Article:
A laser beam 22 from a laser source 24 is directed towards the target area 20 in the process chamber 26 to vaporize the target material. The heat from the laser beam 22 causes the target material to generate a plasma 30 that radiates EUV radiation 32. The EUV radiation 32 is collected by collector optics 34 and is directed to the photolithography apparatus (not shown), or other system using the EUV radiation 32. The collector optics 34 is an ellipsoidal reflector dish, where the target area 20 is at the near focal point of the optics 34, and where the aperture for the photolithography apparatus is positioned at the far focal point of the collector optics 34. In this design, the laser beam 22 propagates through an opening 36 in the collector optics 34, as shown.
The collector optics 34 is designed to have the desired collection efficiency, have a minimum angle of incidence of the EUV radiation 32 on the collector optics 34, and have the proper maximum angle of the radiation 32 at the far focal point so that as much of the EUV radiation 32 is collected by the photolithography apparatus.
It is desirable that as much of the EUV radiation 32 as possible be collected to improve source efficiency. For example, the higher the intensity of the EUV radiation 32 for a particular photolithography process, the less time is necessary to properly expose the various photoresists and the like that are being patterned. By decreasing the exposure time, more circuits can be fabricated, thus increasing the throughput efficiency and decreasing the cost. Further, by providing more useable EUV radiation from the collector optics 34, the intensity of the laser beam 22 can be lower, also conserving system resources.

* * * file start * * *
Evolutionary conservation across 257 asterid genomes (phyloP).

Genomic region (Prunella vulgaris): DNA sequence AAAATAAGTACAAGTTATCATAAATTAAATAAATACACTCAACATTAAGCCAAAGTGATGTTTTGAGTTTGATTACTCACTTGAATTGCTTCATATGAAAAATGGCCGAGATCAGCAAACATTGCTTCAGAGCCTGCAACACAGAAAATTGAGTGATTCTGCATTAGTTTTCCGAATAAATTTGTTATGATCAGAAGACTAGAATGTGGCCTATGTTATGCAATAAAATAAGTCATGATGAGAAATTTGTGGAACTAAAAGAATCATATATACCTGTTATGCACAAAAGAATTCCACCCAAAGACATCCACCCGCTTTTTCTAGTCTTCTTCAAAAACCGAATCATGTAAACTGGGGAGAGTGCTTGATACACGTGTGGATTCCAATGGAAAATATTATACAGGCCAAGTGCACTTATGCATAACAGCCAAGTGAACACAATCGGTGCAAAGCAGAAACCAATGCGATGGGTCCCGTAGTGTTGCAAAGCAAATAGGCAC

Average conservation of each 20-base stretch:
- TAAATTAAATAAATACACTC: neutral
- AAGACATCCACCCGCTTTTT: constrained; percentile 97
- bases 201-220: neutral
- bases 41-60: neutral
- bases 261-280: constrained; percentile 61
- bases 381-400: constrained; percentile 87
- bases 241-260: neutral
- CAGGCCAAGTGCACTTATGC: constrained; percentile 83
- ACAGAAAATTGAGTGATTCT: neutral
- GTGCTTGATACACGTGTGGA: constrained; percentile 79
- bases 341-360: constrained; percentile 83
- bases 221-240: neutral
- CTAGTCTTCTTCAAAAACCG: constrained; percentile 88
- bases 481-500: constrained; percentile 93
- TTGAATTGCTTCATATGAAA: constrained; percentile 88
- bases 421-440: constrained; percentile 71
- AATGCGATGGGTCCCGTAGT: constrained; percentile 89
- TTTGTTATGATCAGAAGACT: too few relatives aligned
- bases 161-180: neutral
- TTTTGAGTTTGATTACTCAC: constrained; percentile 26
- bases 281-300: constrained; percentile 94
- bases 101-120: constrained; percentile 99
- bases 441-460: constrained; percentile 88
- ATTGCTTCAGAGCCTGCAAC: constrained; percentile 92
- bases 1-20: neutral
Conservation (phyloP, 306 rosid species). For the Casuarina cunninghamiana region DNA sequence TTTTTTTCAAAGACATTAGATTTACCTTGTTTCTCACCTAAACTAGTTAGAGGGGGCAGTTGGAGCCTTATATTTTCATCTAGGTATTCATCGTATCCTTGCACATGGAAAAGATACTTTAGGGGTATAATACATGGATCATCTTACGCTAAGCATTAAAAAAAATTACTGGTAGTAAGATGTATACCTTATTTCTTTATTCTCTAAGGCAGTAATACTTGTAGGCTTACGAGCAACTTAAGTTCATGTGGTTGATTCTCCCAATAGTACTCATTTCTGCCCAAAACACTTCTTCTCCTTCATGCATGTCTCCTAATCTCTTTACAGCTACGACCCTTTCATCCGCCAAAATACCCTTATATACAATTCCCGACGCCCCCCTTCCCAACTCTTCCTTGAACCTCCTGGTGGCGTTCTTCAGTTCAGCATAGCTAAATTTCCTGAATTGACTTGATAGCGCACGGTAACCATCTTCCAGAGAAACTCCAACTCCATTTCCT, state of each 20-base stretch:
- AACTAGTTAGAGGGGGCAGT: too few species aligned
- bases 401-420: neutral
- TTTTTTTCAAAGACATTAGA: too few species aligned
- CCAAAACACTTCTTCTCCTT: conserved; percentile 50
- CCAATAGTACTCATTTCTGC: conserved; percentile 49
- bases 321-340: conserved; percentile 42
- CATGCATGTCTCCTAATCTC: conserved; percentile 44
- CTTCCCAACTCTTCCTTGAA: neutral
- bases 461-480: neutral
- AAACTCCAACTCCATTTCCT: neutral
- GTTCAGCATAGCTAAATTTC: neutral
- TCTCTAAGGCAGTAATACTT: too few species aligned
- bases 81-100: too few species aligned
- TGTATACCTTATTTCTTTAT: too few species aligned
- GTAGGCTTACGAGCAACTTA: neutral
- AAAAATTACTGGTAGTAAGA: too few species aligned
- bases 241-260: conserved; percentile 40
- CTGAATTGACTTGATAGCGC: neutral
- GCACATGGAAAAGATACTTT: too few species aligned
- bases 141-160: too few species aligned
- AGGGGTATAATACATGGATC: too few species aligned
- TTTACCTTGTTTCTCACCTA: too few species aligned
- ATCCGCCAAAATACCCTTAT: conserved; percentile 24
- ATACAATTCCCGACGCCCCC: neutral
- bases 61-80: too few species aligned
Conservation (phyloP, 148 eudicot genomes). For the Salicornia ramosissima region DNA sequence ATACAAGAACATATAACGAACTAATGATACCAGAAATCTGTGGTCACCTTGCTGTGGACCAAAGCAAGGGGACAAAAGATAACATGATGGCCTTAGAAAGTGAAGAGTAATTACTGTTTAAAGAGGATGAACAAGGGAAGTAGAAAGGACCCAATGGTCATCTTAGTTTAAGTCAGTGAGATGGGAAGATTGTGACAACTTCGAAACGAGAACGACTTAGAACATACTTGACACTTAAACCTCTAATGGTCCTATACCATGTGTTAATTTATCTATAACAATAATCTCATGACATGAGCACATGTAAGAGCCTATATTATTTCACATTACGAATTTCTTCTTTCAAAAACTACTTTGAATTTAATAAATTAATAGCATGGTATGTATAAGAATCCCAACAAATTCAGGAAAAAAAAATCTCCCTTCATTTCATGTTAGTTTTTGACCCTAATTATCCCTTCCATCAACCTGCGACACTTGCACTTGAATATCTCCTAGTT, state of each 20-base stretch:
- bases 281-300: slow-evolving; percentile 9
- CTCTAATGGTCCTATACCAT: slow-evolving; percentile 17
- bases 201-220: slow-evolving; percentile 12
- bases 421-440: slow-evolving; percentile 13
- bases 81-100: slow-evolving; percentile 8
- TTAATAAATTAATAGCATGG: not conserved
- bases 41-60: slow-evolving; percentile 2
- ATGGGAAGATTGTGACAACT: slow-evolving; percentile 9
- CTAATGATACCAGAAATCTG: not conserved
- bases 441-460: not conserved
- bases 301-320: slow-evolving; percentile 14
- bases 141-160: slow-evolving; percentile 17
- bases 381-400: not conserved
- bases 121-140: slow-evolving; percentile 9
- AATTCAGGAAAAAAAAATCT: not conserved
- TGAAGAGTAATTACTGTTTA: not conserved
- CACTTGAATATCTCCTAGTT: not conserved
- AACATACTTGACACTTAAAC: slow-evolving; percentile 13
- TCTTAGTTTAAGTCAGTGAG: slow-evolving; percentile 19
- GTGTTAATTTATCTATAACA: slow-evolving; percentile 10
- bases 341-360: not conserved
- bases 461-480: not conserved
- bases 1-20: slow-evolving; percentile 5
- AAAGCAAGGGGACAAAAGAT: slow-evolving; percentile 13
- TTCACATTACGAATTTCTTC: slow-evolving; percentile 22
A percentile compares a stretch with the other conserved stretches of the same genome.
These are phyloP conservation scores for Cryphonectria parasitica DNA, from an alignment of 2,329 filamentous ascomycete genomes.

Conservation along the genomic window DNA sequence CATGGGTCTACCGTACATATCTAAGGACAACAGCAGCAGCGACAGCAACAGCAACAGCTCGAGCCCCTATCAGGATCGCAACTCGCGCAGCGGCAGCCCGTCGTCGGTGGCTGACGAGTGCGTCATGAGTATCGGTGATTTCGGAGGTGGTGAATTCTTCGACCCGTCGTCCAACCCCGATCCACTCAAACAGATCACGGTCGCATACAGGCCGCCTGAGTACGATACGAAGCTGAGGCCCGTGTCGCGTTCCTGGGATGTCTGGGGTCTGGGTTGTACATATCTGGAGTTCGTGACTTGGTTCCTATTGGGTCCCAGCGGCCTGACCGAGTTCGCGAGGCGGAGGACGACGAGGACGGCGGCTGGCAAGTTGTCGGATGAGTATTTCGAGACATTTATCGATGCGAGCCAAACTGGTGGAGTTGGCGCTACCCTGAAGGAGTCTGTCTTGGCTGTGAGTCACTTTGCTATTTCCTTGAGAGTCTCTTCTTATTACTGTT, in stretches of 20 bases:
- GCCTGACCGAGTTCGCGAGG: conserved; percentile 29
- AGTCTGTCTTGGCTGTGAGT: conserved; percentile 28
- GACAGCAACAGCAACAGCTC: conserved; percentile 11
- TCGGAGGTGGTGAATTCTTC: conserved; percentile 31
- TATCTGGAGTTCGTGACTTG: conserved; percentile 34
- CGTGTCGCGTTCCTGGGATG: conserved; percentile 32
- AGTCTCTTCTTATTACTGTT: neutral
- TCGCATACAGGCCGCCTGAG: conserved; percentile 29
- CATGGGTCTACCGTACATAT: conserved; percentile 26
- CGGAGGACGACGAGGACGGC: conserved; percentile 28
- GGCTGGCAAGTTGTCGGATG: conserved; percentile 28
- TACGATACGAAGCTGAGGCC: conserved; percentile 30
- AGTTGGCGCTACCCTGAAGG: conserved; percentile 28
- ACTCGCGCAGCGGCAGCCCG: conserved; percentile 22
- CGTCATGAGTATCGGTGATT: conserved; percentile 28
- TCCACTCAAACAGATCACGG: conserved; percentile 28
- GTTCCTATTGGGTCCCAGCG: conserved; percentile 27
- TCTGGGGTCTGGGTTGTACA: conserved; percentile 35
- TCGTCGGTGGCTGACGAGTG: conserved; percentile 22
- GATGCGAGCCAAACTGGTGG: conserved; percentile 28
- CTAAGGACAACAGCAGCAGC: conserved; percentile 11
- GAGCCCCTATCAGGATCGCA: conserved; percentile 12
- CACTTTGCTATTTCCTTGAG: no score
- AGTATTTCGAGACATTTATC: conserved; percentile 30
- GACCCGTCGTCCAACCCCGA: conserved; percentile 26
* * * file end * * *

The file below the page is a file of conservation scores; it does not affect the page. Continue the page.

Optimizing the reflectance of the reflective surface of the collector optics 34 is one way in which the amount of the EUV radiation 32 that is collected can be increased. Typically, the reflective surface of the collector optics 34 is coated with a reflective coating to enhance its reflectance. However, it is also important that the coating material not contaminate source components in response to the high energy ions generated by the plasma 30 that may impinge the reflective surface and release coating material. One such coating that provides the desired characteristics is a silicon/molybdenum (Si/Mo) multilayer coating. However, the best Si/Mo multilayer coating on the collector optics 34 only reflects about 70% of the EUV radiation 32 impinging thereon, even at its theoretical maximum performance.